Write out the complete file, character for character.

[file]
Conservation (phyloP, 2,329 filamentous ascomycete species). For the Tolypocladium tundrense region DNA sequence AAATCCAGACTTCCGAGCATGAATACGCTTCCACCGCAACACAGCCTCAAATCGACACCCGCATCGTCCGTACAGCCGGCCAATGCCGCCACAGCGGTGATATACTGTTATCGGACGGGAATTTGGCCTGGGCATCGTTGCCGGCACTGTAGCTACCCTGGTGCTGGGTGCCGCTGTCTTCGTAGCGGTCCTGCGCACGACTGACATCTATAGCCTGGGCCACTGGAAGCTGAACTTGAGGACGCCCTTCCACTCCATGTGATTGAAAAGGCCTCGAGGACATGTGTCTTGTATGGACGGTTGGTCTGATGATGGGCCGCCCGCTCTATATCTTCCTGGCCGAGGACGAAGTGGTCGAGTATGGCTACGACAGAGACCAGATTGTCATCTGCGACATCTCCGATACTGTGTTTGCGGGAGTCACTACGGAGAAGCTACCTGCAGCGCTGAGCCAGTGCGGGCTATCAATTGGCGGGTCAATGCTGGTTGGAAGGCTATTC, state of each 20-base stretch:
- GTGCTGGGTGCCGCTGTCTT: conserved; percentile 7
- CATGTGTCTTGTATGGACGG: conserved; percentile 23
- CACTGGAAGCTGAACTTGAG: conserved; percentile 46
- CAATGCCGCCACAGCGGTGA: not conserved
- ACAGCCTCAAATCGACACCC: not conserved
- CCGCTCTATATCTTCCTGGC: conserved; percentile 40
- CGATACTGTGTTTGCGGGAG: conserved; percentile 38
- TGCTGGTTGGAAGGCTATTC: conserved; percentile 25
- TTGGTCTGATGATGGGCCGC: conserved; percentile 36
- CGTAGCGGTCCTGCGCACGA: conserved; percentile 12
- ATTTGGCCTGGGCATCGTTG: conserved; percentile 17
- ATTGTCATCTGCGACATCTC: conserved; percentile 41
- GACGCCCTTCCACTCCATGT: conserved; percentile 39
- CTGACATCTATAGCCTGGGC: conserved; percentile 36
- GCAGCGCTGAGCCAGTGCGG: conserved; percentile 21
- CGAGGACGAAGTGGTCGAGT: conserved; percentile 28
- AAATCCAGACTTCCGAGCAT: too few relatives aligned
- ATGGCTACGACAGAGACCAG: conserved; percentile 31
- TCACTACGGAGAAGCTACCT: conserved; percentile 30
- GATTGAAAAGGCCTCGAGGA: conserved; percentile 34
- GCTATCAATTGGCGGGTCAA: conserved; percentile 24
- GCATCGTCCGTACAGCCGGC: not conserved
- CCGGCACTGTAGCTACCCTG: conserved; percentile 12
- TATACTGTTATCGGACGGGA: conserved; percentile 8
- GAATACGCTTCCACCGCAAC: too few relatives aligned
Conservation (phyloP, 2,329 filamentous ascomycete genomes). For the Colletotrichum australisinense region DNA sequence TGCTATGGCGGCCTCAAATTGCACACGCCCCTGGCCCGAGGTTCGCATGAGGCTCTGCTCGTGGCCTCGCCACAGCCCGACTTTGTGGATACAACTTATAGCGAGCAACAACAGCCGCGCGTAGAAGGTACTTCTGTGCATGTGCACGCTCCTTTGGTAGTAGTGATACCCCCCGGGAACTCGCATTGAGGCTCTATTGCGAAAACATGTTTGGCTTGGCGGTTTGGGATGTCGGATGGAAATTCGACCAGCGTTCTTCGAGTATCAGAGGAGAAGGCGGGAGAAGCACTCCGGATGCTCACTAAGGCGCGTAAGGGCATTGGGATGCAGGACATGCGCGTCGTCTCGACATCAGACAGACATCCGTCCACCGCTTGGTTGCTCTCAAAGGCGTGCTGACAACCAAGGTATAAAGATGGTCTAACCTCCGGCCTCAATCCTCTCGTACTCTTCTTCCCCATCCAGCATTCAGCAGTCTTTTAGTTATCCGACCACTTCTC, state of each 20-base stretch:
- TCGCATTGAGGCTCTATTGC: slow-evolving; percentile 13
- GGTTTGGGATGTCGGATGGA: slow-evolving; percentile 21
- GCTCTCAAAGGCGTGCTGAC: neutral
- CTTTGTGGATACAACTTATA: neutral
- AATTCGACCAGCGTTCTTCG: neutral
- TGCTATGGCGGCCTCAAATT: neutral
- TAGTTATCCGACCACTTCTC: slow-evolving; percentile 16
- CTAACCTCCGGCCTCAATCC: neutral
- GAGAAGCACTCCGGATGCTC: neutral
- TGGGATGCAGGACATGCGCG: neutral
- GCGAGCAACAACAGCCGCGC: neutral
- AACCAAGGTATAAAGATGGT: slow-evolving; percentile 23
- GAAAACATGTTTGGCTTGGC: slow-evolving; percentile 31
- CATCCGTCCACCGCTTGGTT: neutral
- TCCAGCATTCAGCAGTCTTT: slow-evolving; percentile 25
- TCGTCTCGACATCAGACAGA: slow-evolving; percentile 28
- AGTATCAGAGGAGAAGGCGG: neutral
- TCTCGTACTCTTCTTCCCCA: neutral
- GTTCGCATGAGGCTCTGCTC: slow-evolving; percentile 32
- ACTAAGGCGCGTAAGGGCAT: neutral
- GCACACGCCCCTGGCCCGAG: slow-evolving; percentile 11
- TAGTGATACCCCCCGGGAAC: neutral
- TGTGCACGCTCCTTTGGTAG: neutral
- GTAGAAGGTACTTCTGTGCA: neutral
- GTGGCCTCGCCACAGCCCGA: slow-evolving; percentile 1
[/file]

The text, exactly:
Conservation (phyloP, 2,329 filamentous ascomycete species). For the Tolypocladium tundrense region DNA sequence AAATCCAGACTTCCGAGCATGAATACGCTTCCACCGCAACACAGCCTCAAATCGACACCCGCATCGTCCGTACAGCCGGCCAATGCCGCCACAGCGGTGATATACTGTTATCGGACGGGAATTTGGCCTGGGCATCGTTGCCGGCACTGTAGCTACCCTGGTGCTGGGTGCCGCTGTCTTCGTAGCGGTCCTGCGCACGACTGACATCTATAGCCTGGGCCACTGGAAGCTGAACTTGAGGACGCCCTTCCACTCCATGTGATTGAAAAGGCCTCGAGGACATGTGTCTTGTATGGACGGTTGGTCTGATGATGGGCCGCCCGCTCTATATCTTCCTGGCCGAGGACGAAGTGGTCGAGTATGGCTACGACAGAGACCAGATTGTCATCTGCGACATCTCCGATACTGTGTTTGCGGGAGTCACTACGGAGAAGCTACCTGCAGCGCTGAGCCAGTGCGGGCTATCAATTGGCGGGTCAATGCTGGTTGGAAGGCTATTC, state of each 20-base stretch:
- GTGCTGGGTGCCGCTGTCTT: conserved; percentile 7
- CATGTGTCTTGTATGGACGG: conserved; percentile 23
- CACTGGAAGCTGAACTTGAG: conserved; percentile 46
- CAATGCCGCCACAGCGGTGA: not conserved
- ACAGCCTCAAATCGACACCC: not conserved
- CCGCTCTATATCTTCCTGGC: conserved; percentile 40
- CGATACTGTGTTTGCGGGAG: conserved; percentile 38
- TGCTGGTTGGAAGGCTATTC: conserved; percentile 25
- TTGGTCTGATGATGGGCCGC: conserved; percentile 36
- CGTAGCGGTCCTGCGCACGA: conserved; percentile 12
- ATTTGGCCTGGGCATCGTTG: conserved; percentile 17
- ATTGTCATCTGCGACATCTC: conserved; percentile 41
- GACGCCCTTCCACTCCATGT: conserved; percentile 39
- CTGACATCTATAGCCTGGGC: conserved; percentile 36
- GCAGCGCTGAGCCAGTGCGG: conserved; percentile 21
- CGAGGACGAAGTGGTCGAGT: conserved; percentile 28
- AAATCCAGACTTCCGAGCAT: too few relatives aligned
- ATGGCTACGACAGAGACCAG: conserved; percentile 31
- TCACTACGGAGAAGCTACCT: conserved; percentile 30
- GATTGAAAAGGCCTCGAGGA: conserved; percentile 34
- GCTATCAATTGGCGGGTCAA: conserved; percentile 24
- GCATCGTCCGTACAGCCGGC: not conserved
- CCGGCACTGTAGCTACCCTG: conserved; percentile 12
- TATACTGTTATCGGACGGGA: conserved; percentile 8
- GAATACGCTTCCACCGCAAC: too few relatives aligned
Conservation (phyloP, 2,329 filamentous ascomycete genomes). For the Colletotrichum australisinense region DNA sequence TGCTATGGCGGCCTCAAATTGCACACGCCCCTGGCCCGAGGTTCGCATGAGGCTCTGCTCGTGGCCTCGCCACAGCCCGACTTTGTGGATACAACTTATAGCGAGCAACAACAGCCGCGCGTAGAAGGTACTTCTGTGCATGTGCACGCTCCTTTGGTAGTAGTGATACCCCCCGGGAACTCGCATTGAGGCTCTATTGCGAAAACATGTTTGGCTTGGCGGTTTGGGATGTCGGATGGAAATTCGACCAGCGTTCTTCGAGTATCAGAGGAGAAGGCGGGAGAAGCACTCCGGATGCTCACTAAGGCGCGTAAGGGCATTGGGATGCAGGACATGCGCGTCGTCTCGACATCAGACAGACATCCGTCCACCGCTTGGTTGCTCTCAAAGGCGTGCTGACAACCAAGGTATAAAGATGGTCTAACCTCCGGCCTCAATCCTCTCGTACTCTTCTTCCCCATCCAGCATTCAGCAGTCTTTTAGTTATCCGACCACTTCTC, state of each 20-base stretch:
- TCGCATTGAGGCTCTATTGC: slow-evolving; percentile 13
- GGTTTGGGATGTCGGATGGA: slow-evolving; percentile 21
- GCTCTCAAAGGCGTGCTGAC: neutral
- CTTTGTGGATACAACTTATA: neutral
- AATTCGACCAGCGTTCTTCG: neutral
- TGCTATGGCGGCCTCAAATT: neutral
- TAGTTATCCGACCACTTCTC: slow-evolving; percentile 16
- CTAACCTCCGGCCTCAATCC: neutral
- GAGAAGCACTCCGGATGCTC: neutral
- TGGGATGCAGGACATGCGCG: neutral
- GCGAGCAACAACAGCCGCGC: neutral
- AACCAAGGTATAAAGATGGT: slow-evolving; percentile 23
- GAAAACATGTTTGGCTTGGC: slow-evolving; percentile 31
- CATCCGTCCACCGCTTGGTT: neutral
- TCCAGCATTCAGCAGTCTTT: slow-evolving; percentile 25
- TCGTCTCGACATCAGACAGA: slow-evolving; percentile 28
- AGTATCAGAGGAGAAGGCGG: neutral
- TCTCGTACTCTTCTTCCCCA: neutral
- GTTCGCATGAGGCTCTGCTC: slow-evolving; percentile 32
- ACTAAGGCGCGTAAGGGCAT: neutral
- GCACACGCCCCTGGCCCGAG: slow-evolving; percentile 11
- TAGTGATACCCCCCGGGAAC: neutral
- TGTGCACGCTCCTTTGGTAG: neutral
- GTAGAAGGTACTTCTGTGCA: neutral
- GTGGCCTCGCCACAGCCCGA: slow-evolving; percentile 1